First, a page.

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Testing Lamar Johnson’s claim of innocence in a St. Louis court

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David Carson
/
Pool photo
Lamar Johnson (third from the left) is surrounded by his lawyers as he takes a seat in court at the start of his wrongful conviction hearing in St. Louis on Monday, Dec. 12, 2022.

Last week, St. Louis Circuit Court Judge David Mason presided over multiple days of hearings as local prosecutors argued that Lamar Johnson, who was convicted of murder in 1995, is actually innocent. 

The hearings were dramatic. The star witness of the original murder trial nearly 30 years ago told the court that he was pressured by police to identify Johnson. On the first day of hearings, another man confessed on the witness stand to the murder. For three years, the Circuit Attorney's Office has maintained its former prosecutors wrongly convicted Johnson and suppressed evidence during his trial.

The hearings were also a historic rebuke to the “tremendous miscarriage of justice” that must occur to produce a wrongful conviction, observed David Roland, the litigation director at the Freedom Center of Missouri.

“I'm thrilled that we have folks who are having their opportunity to have their claims heard like this,” Roland said. “I'm optimistic that Mr. Johnson is going to finally have justice in this case.”

Booker T. Shaw, a former prosecutor and a former justice on the Missouri Court of Appeals eastern district, agreed.

“The fact that this hearing has been held is a huge step in the right direction,” he continued. “Someone else has claimed responsibility, and that claim is backed up by other evidence… so there are a number of factors at play for Judge Mason to consider.”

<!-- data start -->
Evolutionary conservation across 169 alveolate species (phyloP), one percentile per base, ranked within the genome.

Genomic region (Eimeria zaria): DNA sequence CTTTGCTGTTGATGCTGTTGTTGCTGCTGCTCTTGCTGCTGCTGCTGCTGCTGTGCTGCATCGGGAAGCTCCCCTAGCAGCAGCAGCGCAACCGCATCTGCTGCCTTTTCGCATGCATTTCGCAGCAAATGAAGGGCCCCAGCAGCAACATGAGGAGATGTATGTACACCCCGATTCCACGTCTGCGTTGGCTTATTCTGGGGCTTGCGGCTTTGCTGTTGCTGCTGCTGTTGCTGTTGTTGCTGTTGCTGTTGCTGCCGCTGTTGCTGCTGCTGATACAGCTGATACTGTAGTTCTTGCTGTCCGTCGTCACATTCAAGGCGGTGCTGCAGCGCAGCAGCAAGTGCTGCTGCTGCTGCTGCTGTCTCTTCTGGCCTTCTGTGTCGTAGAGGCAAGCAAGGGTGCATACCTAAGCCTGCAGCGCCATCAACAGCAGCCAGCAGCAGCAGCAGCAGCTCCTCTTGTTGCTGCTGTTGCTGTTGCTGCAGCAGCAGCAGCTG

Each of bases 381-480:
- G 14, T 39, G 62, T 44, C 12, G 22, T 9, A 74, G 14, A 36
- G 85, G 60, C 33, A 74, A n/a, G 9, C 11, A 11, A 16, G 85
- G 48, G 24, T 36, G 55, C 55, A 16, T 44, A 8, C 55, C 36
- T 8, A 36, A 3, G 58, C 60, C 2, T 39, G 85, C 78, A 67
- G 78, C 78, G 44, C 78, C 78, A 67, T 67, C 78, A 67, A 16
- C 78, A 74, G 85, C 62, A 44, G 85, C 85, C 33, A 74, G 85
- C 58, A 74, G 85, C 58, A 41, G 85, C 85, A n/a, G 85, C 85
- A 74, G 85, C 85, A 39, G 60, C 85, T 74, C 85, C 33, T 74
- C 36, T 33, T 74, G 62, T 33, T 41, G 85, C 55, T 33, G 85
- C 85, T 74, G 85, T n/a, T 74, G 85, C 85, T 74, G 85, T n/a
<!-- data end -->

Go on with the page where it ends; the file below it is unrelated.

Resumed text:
With the hearings concluded, a decision by Judge Mason could arrive in a matter of weeks, Shaw predicted.

Johnson’s case is the second time that a prosecutor has sought a hearing to determine the innocence of someone already convicted of a crime. The hearings are mandated under a 2021 state law — but last month, in the death penalty case of Kevin Johnson, the U.S. Supreme Court declined to stay the execution. The decision came with a dissent from Justice Ketanji Brown Jackson, who wrote that the Missouri Supreme Court “flouted the plain language” of state law.

Sarah Swatosh, an attorney specializing in labor and employment law, told St. Louis on the Air that she is worried that the higher court could intervene again in the future, potentially blocking the state courts from holding the hearings that could lead to freedom for inmates like Lamar Johnson.

“Do we want to see more hearings? Yes,” she said. “Am I concerned that the process will be short-circuited? Yes. Because that's exactly what happened in the Kevin Johnson case.”

The Legal Roundtable also discussed the curious case of the ownership of the Fabulous Fox Theater and the ongoing lawsuit from Missouri Attorney General Eric Schmitt against Dr. Anthony Fauci over alleged social media censorship.

To hear more from attorneys Booker T. Shaw, Sarah Swatosh and Dave Rowland, listen to the full St. Louis on the Air conversation on Apple Podcast, Spotify, Google Podcast, Stitcher, or by clicking the play button below.

Legal Roundtable analyzes Lamar Johnson hearings, and more

St. Louis on the Air” brings you the stories of St. Louis and the people who live, work and create in our region. The show is produced by Miya Norfleet, Emily Woodbury, Danny Wicentowski and Alex Heuer. Avery Rogers is our production assistant. The audio engineer is Aaron Doerr.

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Danny Wicentowski is a producer for "St. Louis on the Air."

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